Brian posted the following as a comment on our recent piece on historical incentives. We thought that, like David S. Pumpkins, it was its own thing, so we asked Brian's permission to share it as a separate post, and he kindly agreed.
“Boneheaded in hindsight” – there’s the money quote.
I don’t like idiot rules any more than you do – I’m perfectly capable of doing new stupid things all by myself – but there needs to be some array of mechanisms and incentives to impel players to do things that are foolish now, but were done then for a variety of reasons that must have been compelling at the time.
Take the invasion of Canada in 1775: Ethan Allen convinced Congress that Canada was held by only about 500 British regulars (in fact, there were only about 850, in two understrength battalions) and would be easy pickin’s.
Province of Quebec 1774, Atlas-Géographie, 1923, Les Frères Maristes. (Étude physique, politique, économique de la Province de Québec, Montreal, Granger Frères Ltée)
The Law of C’mon, It’ll Be Fun.
So off they went, in two columns that would have given them 6-1 or 7-1 odds, but for time, distance, logistics, and politics. Montgomery’s column started with 2,000 men and he took Montreal but he arrived at Quebec with only 300, due to having to leave a garrison at Montreal, and the term of so many militiamen having expired. Meanwhile, Arnold arrived at Quebec in early December with only 600 men after marching 300 miles in poor weather across crappy terrain. But they kept on.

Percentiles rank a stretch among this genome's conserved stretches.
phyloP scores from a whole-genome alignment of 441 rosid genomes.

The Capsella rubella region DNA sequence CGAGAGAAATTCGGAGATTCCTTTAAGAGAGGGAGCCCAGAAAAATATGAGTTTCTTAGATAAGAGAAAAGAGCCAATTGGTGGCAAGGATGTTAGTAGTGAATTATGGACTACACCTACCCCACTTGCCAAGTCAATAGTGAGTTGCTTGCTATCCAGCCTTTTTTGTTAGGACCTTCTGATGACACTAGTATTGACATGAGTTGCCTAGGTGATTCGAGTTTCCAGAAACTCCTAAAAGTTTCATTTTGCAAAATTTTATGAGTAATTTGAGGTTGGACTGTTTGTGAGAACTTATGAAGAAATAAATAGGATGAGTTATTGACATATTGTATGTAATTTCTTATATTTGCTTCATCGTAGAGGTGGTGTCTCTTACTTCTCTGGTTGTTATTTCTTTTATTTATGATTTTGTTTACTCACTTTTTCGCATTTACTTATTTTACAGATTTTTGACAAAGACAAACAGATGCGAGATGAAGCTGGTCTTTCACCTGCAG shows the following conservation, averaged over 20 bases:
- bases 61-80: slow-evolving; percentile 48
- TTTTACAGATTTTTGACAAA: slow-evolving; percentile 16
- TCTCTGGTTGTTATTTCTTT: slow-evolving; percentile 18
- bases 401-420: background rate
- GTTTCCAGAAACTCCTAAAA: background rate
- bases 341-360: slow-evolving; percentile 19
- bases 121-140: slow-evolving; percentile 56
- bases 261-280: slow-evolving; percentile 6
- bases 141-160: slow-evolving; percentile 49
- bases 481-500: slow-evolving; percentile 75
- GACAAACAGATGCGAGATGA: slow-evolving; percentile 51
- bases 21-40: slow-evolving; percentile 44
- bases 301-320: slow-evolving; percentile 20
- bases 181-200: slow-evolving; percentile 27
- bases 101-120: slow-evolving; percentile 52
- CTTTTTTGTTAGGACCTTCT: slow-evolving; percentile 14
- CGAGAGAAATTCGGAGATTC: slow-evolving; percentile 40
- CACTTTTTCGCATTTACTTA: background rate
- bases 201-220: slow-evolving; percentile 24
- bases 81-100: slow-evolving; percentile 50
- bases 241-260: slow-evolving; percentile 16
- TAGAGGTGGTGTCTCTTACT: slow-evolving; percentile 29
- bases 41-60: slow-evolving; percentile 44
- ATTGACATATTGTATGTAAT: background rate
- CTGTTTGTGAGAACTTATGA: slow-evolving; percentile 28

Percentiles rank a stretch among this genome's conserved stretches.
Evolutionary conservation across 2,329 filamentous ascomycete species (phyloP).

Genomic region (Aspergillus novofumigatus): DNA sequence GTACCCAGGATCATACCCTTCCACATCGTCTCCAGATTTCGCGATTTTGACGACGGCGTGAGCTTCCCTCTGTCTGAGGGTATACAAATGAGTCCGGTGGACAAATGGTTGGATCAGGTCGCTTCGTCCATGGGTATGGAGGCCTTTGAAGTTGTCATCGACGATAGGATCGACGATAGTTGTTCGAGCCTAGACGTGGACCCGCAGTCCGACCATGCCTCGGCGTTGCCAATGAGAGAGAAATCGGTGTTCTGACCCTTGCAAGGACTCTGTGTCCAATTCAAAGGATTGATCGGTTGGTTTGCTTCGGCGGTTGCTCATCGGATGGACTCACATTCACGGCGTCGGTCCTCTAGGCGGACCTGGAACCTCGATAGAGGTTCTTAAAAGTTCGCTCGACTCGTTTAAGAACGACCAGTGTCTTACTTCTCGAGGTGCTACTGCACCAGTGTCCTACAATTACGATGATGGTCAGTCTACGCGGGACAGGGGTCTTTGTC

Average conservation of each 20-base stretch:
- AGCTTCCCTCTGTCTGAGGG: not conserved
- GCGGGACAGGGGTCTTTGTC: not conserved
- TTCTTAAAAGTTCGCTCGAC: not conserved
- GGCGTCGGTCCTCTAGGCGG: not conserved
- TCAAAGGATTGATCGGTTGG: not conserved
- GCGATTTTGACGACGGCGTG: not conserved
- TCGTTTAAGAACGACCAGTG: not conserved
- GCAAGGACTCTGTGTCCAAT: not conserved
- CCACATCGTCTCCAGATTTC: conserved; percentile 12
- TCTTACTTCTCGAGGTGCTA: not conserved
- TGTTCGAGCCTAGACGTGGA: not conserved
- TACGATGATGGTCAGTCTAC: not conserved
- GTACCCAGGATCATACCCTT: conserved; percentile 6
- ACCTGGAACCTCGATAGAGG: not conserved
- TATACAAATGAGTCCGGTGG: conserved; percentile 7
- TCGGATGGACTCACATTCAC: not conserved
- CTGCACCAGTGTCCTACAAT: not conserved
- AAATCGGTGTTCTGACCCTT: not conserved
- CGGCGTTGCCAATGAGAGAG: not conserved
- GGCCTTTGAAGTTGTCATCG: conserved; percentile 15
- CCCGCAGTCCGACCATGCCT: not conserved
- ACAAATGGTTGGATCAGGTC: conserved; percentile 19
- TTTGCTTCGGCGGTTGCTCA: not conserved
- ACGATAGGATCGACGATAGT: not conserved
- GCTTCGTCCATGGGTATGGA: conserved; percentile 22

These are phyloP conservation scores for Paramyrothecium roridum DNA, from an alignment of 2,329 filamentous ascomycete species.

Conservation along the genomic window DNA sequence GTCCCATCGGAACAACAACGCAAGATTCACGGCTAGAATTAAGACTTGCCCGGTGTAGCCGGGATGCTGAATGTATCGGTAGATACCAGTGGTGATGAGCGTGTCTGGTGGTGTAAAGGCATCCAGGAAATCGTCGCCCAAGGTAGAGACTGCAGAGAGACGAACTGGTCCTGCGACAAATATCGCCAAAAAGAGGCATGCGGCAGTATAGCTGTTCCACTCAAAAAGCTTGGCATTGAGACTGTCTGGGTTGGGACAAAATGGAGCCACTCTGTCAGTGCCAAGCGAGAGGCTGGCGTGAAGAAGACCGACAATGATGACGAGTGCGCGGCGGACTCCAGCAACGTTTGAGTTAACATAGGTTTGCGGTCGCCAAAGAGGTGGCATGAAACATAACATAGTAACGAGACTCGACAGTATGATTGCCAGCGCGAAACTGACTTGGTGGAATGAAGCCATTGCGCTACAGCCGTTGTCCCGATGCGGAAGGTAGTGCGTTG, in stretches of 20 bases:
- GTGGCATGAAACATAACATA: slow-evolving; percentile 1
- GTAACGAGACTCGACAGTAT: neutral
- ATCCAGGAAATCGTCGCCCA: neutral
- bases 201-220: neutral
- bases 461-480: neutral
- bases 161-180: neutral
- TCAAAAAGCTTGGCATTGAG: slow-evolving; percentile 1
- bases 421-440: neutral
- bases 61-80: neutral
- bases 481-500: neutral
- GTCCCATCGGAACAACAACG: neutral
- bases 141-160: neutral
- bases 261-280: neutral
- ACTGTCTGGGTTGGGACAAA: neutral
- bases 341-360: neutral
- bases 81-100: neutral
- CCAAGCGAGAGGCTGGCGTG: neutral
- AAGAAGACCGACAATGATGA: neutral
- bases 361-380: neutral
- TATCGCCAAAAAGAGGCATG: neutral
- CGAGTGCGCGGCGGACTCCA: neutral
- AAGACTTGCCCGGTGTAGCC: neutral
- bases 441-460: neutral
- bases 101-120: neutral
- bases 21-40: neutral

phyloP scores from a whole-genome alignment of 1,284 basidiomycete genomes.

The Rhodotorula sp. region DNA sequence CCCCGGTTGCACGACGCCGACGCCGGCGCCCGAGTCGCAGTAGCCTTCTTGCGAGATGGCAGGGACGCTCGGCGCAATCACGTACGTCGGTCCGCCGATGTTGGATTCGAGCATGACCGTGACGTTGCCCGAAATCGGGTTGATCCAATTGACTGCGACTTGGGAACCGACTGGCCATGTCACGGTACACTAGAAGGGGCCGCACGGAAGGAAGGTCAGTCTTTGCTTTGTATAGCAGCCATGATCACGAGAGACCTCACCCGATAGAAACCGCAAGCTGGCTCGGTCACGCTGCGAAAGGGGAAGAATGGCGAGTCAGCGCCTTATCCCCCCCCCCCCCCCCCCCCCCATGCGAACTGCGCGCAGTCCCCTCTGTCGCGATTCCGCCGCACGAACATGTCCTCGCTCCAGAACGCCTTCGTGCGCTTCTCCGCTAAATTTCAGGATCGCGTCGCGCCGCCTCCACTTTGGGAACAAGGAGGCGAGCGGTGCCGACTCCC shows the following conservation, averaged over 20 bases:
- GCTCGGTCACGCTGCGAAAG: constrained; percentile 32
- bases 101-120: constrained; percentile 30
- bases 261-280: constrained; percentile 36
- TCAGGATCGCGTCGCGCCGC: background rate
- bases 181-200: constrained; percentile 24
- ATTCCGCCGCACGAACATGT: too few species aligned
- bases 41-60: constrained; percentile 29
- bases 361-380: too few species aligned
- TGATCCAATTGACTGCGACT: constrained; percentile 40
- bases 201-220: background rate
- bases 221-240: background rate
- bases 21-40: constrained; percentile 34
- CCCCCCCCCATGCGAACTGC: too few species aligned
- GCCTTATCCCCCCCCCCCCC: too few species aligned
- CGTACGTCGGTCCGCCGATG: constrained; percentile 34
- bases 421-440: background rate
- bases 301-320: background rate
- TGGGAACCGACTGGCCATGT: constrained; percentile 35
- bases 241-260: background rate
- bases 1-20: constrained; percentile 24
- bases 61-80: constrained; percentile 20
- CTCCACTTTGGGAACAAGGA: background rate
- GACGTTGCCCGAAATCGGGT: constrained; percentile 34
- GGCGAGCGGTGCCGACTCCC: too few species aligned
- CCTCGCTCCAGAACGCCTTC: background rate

The Law of the Crumbling Cookie: it may be falling apart, but you still want to get it in your mouth.
Things still looked good though, because the United States had now captured all of Canada, except the one-half square mile or so inside Quebec’s walls. Here's a nice shot of the Citadel:
La Citadelle de Quebec. The current fortification is a later improvement on the smaller, wooden citadel built in the mid 18th century. The Citadel remains an active military installation.
The Law of Spurious Success – look, we’ve conquered this huge friggin’ icebox!
Montgomery got some reinforcements and now had 2,000 men, but they were all militia whose terms expired at the end of 1775. So he made his attempt to storm the city, in the middle of a blizzard, on the last day of their term of service. And failed.
The Law of We Gotta Do Sumthin’.
Montgomery was killed and Arnold took over, kept up the investment, and replaced his losses but did not try to take the city again.
"The Death of General Montgomery in the Attack on Quebec, December 31, 1775", John Trumball, 1786
The Law of Throwing Good Money After Bad.
So in the end, the United States sent 10,000 troops into Canada and all it did ultimately was divert a number of British (and German) battalions from the main effort in Boston (when the relief force arrived in May 1776). But it was started for what seemed to be a good and easy course of action at the time, and maintained for longer than it should have been for reasons that were also compelling – at the time.
These were all deliberate actions too – we can also discuss battles and campaigns that were started, flubbed, or concluded on the basis of simply wrong information or no information at all, simple mistakes, enemy misdirection, Fear of the Unknown, or transitory political drives. These are all things that are potentially available to wargame players, but few of them seem to have the patience to explore them because it means giving up an unacceptable degree of control over forces, information, and events.